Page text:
Use & Application Of Oxygen Isotopes In Ground Water Studies
- Naturally occurring oxygen is composed of three stable isotopes 16O, 17O, and 18O.
- 16O being the most abundant (99.762% natural abundance)
- Known oxygen isotopes range in mass number from 12 to 24.
- 16O is a primary isotope while 17O and 18O are secondary isotopes
Stable oxygen is used in
- ground water studies
- to investigate recharge,
- ground water interaction
- surface water interaction
- Paleo hydrogeologic interactions
- to estimate ground water ages
The ratio of 18O to 16O in ice and deep sea cores is temperature dependent
Thus, can be used as a proxy measure for reconstructing climate change.
During colder periods,16O is preferentially evaporated , leaving the slightly heavier and more sluggish 18O behind.
(i) Temperature change effects
Dansgard (1964) plotted the relationship between temperature (taken as the mean annual air temperature for a station) and the δ18O value.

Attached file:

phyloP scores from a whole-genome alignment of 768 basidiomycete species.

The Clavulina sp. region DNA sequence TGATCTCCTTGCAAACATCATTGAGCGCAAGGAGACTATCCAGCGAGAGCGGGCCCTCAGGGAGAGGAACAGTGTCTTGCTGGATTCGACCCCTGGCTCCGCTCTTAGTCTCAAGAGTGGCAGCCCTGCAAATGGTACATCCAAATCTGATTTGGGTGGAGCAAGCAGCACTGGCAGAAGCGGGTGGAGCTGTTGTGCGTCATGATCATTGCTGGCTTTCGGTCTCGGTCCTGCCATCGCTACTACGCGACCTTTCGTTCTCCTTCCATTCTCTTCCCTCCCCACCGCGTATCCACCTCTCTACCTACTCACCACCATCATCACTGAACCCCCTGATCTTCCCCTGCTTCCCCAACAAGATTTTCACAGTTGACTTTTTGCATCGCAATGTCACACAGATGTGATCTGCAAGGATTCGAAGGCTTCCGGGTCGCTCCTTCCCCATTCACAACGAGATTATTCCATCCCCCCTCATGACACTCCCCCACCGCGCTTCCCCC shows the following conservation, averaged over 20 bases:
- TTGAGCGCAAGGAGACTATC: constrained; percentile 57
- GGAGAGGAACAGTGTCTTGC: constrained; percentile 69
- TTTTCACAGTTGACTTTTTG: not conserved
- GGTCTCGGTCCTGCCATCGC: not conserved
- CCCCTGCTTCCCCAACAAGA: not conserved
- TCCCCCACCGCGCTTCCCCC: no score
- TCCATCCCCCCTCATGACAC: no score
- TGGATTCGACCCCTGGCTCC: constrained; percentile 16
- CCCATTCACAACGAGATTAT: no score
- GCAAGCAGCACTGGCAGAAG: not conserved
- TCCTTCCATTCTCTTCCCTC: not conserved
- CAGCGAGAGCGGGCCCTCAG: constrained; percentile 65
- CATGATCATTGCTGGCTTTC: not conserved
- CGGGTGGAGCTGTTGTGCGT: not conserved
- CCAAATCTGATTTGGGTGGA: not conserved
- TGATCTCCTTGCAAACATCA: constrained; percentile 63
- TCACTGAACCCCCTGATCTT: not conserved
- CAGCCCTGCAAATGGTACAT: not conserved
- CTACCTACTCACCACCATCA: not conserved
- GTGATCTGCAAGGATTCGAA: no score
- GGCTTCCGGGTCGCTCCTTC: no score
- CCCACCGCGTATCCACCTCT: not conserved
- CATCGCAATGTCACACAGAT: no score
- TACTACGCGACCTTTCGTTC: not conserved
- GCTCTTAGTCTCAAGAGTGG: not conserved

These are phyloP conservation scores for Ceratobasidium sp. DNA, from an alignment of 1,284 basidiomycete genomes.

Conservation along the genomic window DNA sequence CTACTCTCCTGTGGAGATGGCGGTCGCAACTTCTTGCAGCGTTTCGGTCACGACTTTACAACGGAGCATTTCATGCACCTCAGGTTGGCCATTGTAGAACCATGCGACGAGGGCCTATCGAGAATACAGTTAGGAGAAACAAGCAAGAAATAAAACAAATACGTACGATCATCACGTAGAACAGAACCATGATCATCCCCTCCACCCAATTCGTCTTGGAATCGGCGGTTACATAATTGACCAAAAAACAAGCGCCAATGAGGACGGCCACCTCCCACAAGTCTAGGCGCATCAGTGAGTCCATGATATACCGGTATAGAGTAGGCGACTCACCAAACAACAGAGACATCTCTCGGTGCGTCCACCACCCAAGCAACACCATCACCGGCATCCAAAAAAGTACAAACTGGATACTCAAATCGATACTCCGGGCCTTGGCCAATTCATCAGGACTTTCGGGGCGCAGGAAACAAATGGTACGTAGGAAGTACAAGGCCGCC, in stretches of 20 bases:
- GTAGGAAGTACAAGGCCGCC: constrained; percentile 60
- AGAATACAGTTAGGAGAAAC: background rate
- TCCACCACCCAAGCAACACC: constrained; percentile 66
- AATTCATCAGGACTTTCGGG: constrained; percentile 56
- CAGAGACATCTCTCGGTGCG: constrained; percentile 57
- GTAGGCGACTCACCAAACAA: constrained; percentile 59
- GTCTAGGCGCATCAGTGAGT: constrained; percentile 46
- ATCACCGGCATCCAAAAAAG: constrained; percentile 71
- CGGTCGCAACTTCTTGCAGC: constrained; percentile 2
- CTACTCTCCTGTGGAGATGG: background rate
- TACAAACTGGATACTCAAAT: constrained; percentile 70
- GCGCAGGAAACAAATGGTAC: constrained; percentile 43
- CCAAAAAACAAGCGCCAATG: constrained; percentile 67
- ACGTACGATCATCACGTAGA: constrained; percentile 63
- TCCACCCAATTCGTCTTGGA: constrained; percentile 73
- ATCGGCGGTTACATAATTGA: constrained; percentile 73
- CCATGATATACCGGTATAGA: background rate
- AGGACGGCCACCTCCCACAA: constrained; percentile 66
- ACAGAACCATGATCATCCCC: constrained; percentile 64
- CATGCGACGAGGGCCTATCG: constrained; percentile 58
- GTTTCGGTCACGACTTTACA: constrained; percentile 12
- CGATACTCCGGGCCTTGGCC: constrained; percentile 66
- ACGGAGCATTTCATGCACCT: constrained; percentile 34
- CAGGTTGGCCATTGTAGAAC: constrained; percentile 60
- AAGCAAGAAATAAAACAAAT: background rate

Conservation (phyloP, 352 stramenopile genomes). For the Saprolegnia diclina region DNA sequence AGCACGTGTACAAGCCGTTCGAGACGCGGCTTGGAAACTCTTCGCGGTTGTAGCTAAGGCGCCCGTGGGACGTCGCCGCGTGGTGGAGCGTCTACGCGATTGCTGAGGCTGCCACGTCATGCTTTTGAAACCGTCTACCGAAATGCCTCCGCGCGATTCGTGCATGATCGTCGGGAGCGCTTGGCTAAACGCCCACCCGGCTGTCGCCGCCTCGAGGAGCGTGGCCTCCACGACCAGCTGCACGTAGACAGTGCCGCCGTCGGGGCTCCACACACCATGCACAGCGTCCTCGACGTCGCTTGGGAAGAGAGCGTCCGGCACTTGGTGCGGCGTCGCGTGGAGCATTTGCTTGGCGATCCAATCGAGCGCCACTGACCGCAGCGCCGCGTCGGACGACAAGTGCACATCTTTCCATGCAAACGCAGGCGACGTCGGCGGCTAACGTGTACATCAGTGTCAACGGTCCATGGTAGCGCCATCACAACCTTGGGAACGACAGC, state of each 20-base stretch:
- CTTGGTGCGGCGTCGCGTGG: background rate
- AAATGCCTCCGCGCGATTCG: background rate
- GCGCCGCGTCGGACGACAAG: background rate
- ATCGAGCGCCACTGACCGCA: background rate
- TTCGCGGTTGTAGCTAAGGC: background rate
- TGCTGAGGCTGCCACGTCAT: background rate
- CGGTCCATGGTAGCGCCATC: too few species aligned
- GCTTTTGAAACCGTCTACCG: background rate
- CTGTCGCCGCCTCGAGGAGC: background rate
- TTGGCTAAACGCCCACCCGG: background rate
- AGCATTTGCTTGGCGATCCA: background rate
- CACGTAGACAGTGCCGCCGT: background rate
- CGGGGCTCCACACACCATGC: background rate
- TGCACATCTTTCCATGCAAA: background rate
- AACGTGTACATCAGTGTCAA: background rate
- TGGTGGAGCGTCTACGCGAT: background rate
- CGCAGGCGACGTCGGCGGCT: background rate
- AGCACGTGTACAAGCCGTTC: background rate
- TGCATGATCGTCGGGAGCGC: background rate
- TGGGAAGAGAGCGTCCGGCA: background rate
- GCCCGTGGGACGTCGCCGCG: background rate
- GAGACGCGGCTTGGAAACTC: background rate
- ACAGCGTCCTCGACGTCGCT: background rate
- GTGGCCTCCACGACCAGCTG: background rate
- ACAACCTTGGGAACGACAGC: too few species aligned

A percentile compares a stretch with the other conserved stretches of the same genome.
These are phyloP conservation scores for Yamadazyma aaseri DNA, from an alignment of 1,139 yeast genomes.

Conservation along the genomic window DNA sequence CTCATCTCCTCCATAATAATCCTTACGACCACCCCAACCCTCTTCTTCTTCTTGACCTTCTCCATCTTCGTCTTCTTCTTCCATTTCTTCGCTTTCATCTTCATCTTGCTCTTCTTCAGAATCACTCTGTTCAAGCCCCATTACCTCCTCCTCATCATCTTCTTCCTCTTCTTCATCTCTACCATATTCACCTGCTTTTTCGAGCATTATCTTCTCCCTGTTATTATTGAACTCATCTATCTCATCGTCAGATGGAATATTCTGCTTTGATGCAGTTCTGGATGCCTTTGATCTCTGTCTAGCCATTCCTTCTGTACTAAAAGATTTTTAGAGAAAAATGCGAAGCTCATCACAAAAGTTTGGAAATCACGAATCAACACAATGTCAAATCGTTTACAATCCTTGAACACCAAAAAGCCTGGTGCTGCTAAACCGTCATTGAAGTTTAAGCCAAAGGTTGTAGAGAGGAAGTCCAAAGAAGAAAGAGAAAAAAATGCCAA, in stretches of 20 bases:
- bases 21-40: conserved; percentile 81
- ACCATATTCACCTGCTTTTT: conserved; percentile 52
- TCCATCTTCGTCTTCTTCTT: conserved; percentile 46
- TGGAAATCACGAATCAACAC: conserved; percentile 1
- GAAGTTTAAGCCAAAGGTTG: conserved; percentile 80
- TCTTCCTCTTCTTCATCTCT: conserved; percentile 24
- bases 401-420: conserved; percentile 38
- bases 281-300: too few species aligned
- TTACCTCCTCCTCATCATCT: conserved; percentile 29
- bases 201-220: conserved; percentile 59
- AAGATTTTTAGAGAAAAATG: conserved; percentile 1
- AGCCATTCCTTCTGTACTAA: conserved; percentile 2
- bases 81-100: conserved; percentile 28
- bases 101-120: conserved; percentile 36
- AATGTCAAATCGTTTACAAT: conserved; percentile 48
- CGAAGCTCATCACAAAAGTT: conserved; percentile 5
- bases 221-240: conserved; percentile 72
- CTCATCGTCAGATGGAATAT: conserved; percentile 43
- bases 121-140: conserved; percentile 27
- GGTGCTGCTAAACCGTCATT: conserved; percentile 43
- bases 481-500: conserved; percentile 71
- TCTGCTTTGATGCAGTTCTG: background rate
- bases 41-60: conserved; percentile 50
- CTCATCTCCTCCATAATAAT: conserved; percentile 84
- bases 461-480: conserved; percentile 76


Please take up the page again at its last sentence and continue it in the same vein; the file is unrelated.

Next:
From this he derived the graph and equation
Graph clearly shows the very strong relationship between temperature and δ18O.
This is a response to greater fractionation taking place at low temperatures than at high temperatures
(i) Altitude effects Temperature decreases with altitude. This is again a temperature driven effect.
Thus, oxygen isotopes play a major role in ground water studies which may be helpful for further researches. Its temprature dependency plays key role in its importance.